Book Review: The Compass Of Pleasure by David J. Linden

The Compass Of Pleasure by David J Linden - Header

I am certainly no expert, in fact, I expect to spend portions of this review referring back to lecture notes and text books to ensure I get my facts straight where necessary; over the last few months I have been introduced to a broad, but generalised, world of neuroscience as part of my psychology degree. ERP, MRI, the prefrontal cortex; action potentials, synaptic responses, neural pathways I been told about it all, and hopefully, understood some of it.

It’s extremely scientific and took more than a few moments to get my head around the scale of everything involved. The idea of single cells, individual neurotransmitters and resultant systems designed purely for their use seems logical when drawn to fill an A4 sheet of paper, but when you start to reduce that back to reality, and realise it’s one entity within 100,000,000,000, the epic infinitesimal scale of the structure involved in something so power is truly mind-blowing.

Brain Regions - The Compass Of Pleasure by David J Linden

I find it truly amazing how something so complicated, so condensed, can be broken down into so many distinct parts. Perception, memory, vision, reward, all individual but overlapping, all acted upon by different neurotransmitter systems to allow us to feel, see, remember, and enjoy. I also find it fascinating how unbalancing these systems, whether artificially or biologically can have such a dramatic effect to the lives we lead.

Due to my battle with an eating disorder I take a special interest in anything relating to the pleasure/reward system of the brain. The way norepinephrine and dopamine work to allow us to feel happy or sad, elation or apathy. My system doesn’t work, for whatever reason, as it should. I live, to quote an old friend, having forgotten how to smile. David J. Linden’s book, The Compass Of Pleasure, is a specific look at how so much of our day to day lives, the choices we make and the consequences that follow, are shaped not by rational thought, but by our singular drive for pleasure. Our need to feel good.

Author - The Compass Of Pleasure by David J Linden

Linden works by concreting how the world around us manipulates the decisions we make by tapping into that basic desire. He presents examples of how companies play with our emotions to maximise their profits and why certain drugs and stimulants cause different reactions and addictions. I found the book easy to read although I’m sure it helped that it was covering topics I was also learning about and so the more technical jargon felt familiar. I wouldn’t say you need to be sitting in undergraduate lectures to understand the book, or get the most of out it, but there were times when a base knowledge of neurotransmitters and cell plasticity (i.e. drugs and the how cells evolve through exposure to them) was certainly useful.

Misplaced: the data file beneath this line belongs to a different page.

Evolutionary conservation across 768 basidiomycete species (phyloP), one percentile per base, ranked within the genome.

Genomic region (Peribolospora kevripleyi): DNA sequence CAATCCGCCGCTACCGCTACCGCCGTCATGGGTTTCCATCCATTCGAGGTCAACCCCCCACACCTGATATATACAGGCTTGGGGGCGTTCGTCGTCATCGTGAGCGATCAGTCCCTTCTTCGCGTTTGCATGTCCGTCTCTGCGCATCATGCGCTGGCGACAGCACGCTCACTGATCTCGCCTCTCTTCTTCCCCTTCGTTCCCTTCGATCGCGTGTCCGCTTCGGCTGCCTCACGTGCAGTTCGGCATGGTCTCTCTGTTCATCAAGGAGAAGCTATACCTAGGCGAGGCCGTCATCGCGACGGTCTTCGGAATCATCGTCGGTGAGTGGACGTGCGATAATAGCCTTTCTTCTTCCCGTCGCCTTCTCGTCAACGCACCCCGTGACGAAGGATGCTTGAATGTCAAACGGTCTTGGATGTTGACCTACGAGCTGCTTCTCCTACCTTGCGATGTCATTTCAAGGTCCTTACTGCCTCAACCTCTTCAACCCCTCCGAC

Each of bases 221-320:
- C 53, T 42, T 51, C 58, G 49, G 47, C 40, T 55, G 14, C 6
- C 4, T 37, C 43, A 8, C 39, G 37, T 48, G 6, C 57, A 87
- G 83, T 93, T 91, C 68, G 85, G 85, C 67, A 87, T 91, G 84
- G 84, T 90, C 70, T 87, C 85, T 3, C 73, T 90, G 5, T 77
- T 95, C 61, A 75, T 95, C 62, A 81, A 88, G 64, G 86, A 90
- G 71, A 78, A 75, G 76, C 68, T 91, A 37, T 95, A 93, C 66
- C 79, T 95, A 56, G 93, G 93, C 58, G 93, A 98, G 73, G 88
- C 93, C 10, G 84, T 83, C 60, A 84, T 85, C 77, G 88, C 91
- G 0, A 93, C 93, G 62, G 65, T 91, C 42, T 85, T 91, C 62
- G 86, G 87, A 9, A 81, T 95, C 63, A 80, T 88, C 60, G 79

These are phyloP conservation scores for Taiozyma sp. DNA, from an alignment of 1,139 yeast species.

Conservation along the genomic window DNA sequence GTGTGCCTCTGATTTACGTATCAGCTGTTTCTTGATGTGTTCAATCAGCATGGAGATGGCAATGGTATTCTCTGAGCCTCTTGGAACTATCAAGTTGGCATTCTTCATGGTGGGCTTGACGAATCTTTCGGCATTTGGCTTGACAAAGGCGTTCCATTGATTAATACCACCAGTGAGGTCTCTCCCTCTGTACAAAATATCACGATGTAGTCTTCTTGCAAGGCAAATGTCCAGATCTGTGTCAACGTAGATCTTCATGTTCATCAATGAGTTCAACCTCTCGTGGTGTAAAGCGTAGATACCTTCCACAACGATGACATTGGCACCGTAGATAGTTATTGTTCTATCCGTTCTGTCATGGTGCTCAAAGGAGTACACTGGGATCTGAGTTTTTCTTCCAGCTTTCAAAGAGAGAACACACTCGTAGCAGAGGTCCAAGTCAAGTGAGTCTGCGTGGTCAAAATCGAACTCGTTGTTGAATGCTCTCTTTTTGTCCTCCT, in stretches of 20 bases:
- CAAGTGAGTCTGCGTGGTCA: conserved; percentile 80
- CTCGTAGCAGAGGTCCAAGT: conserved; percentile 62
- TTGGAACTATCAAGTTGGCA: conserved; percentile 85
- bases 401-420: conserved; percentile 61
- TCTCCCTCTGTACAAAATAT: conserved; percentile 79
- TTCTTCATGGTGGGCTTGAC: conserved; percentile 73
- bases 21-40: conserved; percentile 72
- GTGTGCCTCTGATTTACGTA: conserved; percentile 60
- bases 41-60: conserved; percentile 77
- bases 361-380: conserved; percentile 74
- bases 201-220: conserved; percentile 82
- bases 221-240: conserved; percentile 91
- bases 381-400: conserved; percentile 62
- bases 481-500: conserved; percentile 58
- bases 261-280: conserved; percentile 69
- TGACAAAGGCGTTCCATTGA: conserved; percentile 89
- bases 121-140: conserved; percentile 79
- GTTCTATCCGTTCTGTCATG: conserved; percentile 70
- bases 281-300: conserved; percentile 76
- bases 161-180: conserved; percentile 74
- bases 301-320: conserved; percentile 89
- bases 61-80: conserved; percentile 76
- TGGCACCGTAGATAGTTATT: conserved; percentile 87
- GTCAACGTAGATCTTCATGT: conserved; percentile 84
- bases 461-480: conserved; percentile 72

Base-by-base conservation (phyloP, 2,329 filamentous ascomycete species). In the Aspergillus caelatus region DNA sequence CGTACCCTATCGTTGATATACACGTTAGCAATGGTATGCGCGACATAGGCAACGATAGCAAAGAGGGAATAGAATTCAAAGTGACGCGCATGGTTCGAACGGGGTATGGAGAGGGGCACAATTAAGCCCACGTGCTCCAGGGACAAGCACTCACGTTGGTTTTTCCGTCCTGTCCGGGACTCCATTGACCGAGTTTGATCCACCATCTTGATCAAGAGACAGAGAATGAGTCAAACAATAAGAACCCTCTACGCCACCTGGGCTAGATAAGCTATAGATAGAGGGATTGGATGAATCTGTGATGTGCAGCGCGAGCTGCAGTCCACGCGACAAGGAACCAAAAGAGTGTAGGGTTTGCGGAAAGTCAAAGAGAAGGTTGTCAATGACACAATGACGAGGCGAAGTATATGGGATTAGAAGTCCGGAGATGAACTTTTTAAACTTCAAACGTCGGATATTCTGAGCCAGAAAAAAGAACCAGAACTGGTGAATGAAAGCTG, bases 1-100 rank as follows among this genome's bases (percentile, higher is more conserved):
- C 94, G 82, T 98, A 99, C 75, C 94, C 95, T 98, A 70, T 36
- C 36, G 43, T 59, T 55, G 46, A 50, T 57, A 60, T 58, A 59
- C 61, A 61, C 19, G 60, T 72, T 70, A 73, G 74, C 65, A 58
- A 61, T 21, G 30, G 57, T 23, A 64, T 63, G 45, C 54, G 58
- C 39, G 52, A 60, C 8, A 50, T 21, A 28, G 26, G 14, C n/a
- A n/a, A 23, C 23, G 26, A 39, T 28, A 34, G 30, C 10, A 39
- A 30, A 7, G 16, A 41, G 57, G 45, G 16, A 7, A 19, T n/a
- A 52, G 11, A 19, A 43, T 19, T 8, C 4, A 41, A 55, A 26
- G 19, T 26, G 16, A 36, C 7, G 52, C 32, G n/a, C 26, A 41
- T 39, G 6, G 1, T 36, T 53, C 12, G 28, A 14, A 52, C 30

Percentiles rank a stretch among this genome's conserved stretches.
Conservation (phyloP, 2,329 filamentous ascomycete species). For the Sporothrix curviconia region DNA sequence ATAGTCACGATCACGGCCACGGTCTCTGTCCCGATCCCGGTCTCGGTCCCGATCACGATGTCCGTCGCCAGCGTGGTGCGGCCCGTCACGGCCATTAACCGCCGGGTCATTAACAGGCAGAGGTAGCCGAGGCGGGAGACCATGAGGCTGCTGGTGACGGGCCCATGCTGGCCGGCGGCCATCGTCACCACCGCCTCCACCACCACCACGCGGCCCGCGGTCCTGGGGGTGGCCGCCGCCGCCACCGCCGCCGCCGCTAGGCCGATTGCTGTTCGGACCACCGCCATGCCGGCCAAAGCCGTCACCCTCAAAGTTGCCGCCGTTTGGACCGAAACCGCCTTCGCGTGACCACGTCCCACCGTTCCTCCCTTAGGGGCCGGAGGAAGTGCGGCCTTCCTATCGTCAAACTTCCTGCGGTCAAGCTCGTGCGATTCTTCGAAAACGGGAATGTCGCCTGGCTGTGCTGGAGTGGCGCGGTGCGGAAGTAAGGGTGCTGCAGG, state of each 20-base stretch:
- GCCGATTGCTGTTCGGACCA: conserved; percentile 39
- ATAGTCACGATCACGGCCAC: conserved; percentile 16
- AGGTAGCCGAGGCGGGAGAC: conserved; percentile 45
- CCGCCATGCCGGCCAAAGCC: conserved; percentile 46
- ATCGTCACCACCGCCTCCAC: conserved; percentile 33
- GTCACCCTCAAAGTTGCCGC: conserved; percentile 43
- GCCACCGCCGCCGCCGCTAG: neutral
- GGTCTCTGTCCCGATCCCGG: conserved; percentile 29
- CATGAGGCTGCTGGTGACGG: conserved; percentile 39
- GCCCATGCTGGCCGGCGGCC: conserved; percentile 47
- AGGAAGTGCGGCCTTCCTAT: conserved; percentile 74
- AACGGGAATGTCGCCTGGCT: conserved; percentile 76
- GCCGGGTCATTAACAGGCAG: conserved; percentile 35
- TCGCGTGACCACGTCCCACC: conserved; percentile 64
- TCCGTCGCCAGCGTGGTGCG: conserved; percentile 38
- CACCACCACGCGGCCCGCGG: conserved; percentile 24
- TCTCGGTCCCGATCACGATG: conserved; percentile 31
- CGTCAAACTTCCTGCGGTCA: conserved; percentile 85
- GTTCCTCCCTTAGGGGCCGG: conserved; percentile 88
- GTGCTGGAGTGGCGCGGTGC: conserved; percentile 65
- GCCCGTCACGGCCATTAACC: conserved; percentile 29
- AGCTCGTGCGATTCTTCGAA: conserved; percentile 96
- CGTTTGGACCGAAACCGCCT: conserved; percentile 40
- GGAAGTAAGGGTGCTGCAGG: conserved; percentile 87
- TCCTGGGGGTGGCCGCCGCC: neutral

I read the book, as I do with nearly all my reading, while eating breakfast, lunch and dinner; and in a book centred on neural pleasure, the most primeval source was bound to come up. Sex and orgasm getting their own, detailed, investigatory chapter. The book goes, logically, through the reasons for sex, the natural evolutionary desire to reproduce, to continue the species, but more importantly, it connects sexual intercourse to pleasure. It examined why we (humans) have sex for enjoyment. It questions why homosexual sex exists, after all, there is no reproductive possibility involved, and it highlights how this doesn’t set up as far apart from the animal kingdom as we may think. It was certainly an interesting topic to read through half sleeping eyes over my morning porridge!

Flamingo Heart - The Compass Of Pleasure by David J Linden

The book does, sadly, become a little repetitive after a while. Linden has attempted to mitigate this through a distinct structure to the order in which each element and idea is presented and it never got to a point that it went full circle and drove me close to giving up. It’s simply a case that it felt at times like beneath the surface of each idea is the same old story. The experience that causes pleasure may change, but the biological driving force is the same neural pathways, being ignited by the same chemical processes.

I can’t help but feel that as a book it doesn’t quite know it’s audience. It’s a bit too scientific to be a general read but it’s too simplistic and light hearted to be of real scientific value. Thankfully it doesn’t fall into being “self-help science” though. It’s not a book that’s going to revolutionise your thinking or doing anything other than make you smile, laugh and think. It introduces a fascinating topic with clarity and will scare you as to how much we shape our decisions and choices and life on the potential effects of increased or decreased pleasure responses. I thoroughly enjoyed reading it though, aside from the passage on homosexual Duck necrophilia, but ultimately, it’s not a book I’ll be citing in an essay any time soon.

Posted on by 5WC in Book First Edition

Comments are closed.